(Hint: Remember that Google Analytics reports are case-sensitive. This is a great place to use a lowercase filter to clean up this report and consolidate search terms with different cases. Read more!)
Search Terms, Metrics, and Meanings
Total Unique Searches
This metric tells us how many unique searches by session were performed while adjusting for terms that are searched more than once per session. We can use this to identify what search items users are most interested in. In addition, it may be helpful to figure out trends, what items to promote, or keep in stock.
You can also use this to identify common misspellings of terms, or other phrases. If you're considering adding 'suggested search results' or optimizing your auto-correct, this is a goldmine of information.
Results Pageview /Search
This metric tells us how many pages of search results were looked at following a site search. If the number is higher than one or two, this could tell us that useful results are being surfaced well enough, or relevant results aren’t being shown.
Additionally, it can tell us the persistence of visitors, and how dedicated they are to finding a relevant result.
Percent Search Exits
This is the site search equivalent of Bounce Rate and tells us how many users left the site after viewing only a single page.
The higher this percentage is, the less satisfied the users were with the search results. Perhaps a visitor comes to our website for something specific and leaves if it’s not available, or perhaps the returned search results weren’t satisfactory, and site search should be tuned.
Percent Search Refinements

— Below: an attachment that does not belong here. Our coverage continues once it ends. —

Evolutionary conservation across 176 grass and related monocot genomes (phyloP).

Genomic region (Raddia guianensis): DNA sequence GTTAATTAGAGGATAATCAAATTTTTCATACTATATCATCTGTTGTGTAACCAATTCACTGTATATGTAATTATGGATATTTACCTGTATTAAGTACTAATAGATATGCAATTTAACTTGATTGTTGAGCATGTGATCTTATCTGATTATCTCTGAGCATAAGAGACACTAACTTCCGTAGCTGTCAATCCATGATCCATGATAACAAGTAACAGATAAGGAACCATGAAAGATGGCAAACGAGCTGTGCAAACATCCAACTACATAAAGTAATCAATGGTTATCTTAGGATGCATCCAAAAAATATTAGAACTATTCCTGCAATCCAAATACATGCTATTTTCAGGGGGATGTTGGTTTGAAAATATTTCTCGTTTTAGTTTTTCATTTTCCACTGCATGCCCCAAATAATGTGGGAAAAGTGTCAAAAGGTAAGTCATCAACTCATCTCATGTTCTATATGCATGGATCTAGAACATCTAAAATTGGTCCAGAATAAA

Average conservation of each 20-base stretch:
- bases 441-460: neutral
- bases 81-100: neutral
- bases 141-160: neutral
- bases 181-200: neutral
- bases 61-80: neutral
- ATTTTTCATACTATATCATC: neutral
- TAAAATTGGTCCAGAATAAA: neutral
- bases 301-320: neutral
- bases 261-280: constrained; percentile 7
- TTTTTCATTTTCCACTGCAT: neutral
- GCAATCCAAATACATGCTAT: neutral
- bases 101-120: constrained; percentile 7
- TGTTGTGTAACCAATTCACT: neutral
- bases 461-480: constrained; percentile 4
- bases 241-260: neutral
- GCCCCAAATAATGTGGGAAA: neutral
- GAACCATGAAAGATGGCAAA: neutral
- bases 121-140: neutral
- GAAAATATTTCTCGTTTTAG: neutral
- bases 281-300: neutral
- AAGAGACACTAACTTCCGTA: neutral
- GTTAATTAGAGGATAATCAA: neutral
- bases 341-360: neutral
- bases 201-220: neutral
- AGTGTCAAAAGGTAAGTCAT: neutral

Search refinements are added terms to the original search term that help narrow (refine) the returned results. For example, a search term “shoes,” might be refined to “hiking shoes,” to help reduce the number of returned results.
Refinements are neither good nor bad; it all depends on the context. If the original term was broad (e.g. “shoes”), refinements can be expected. However, a high percentage of search refinements combined with a high percentage of search exits can signify a problem. The search engine needs to return quality results in order to keep users engaged.
Time After Search
Time after search refers to the amount of time users spend on the website after performing a search. The last metric is Average Search Depth and tells us the number of pages viewed after performing a search.
If these two numbers are high, it means that a visitor continued on to other pages of our site after performing site search and that our website's search function is probably fine. If these numbers are low, then it might be time to revamp site search.
Note that we can change the metrics in our table by clicking "eCommerce" (or a goal set) in the tab above the timeline in the explorer report.
Site Search with other Google Analytics reports
These standard reports listed above aren’t the only way we can gain insights from site search. Below are a few additional ways we can view reports.